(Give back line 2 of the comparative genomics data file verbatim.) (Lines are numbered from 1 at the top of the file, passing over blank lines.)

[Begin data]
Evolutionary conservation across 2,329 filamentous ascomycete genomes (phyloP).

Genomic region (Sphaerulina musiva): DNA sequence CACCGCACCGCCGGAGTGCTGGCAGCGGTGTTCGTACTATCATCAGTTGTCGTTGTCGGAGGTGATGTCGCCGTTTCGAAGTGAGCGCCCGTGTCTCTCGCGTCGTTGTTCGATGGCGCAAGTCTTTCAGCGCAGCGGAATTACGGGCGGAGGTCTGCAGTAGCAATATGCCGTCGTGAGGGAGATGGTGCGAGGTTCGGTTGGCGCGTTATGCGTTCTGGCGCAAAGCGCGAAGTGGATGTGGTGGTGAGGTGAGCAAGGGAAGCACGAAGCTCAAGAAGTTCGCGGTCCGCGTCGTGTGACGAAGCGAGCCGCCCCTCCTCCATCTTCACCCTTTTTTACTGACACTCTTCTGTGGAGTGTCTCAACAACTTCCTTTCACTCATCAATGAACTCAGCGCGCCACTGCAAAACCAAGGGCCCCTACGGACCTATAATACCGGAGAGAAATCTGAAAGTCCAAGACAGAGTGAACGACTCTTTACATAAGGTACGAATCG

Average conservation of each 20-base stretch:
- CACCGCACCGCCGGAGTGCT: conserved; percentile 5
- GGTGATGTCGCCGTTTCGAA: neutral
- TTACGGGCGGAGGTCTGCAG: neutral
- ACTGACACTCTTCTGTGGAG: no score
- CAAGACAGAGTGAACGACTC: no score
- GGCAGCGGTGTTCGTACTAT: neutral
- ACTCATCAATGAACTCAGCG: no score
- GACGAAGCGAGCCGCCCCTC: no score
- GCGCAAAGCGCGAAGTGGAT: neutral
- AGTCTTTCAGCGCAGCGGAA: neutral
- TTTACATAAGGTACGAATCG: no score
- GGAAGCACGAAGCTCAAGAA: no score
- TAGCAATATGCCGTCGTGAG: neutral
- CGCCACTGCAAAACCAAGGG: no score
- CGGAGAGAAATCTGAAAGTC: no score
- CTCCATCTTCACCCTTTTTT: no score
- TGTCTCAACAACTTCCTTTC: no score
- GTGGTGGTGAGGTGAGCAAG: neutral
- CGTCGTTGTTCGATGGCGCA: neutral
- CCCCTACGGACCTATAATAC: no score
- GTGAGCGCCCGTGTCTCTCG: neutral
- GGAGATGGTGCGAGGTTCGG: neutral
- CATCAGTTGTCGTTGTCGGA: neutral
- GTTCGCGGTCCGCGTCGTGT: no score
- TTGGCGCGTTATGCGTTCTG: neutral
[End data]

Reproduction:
Genomic region (Sphaerulina musiva): DNA sequence CACCGCACCGCCGGAGTGCTGGCAGCGGTGTTCGTACTATCATCAGTTGTCGTTGTCGGAGGTGATGTCGCCGTTTCGAAGTGAGCGCCCGTGTCTCTCGCGTCGTTGTTCGATGGCGCAAGTCTTTCAGCGCAGCGGAATTACGGGCGGAGGTCTGCAGTAGCAATATGCCGTCGTGAGGGAGATGGTGCGAGGTTCGGTTGGCGCGTTATGCGTTCTGGCGCAAAGCGCGAAGTGGATGTGGTGGTGAGGTGAGCAAGGGAAGCACGAAGCTCAAGAAGTTCGCGGTCCGCGTCGTGTGACGAAGCGAGCCGCCCCTCCTCCATCTTCACCCTTTTTTACTGACACTCTTCTGTGGAGTGTCTCAACAACTTCCTTTCACTCATCAATGAACTCAGCGCGCCACTGCAAAACCAAGGGCCCCTACGGACCTATAATACCGGAGAGAAATCTGAAAGTCCAAGACAGAGTGAACGACTCTTTACATAAGGTACGAATCG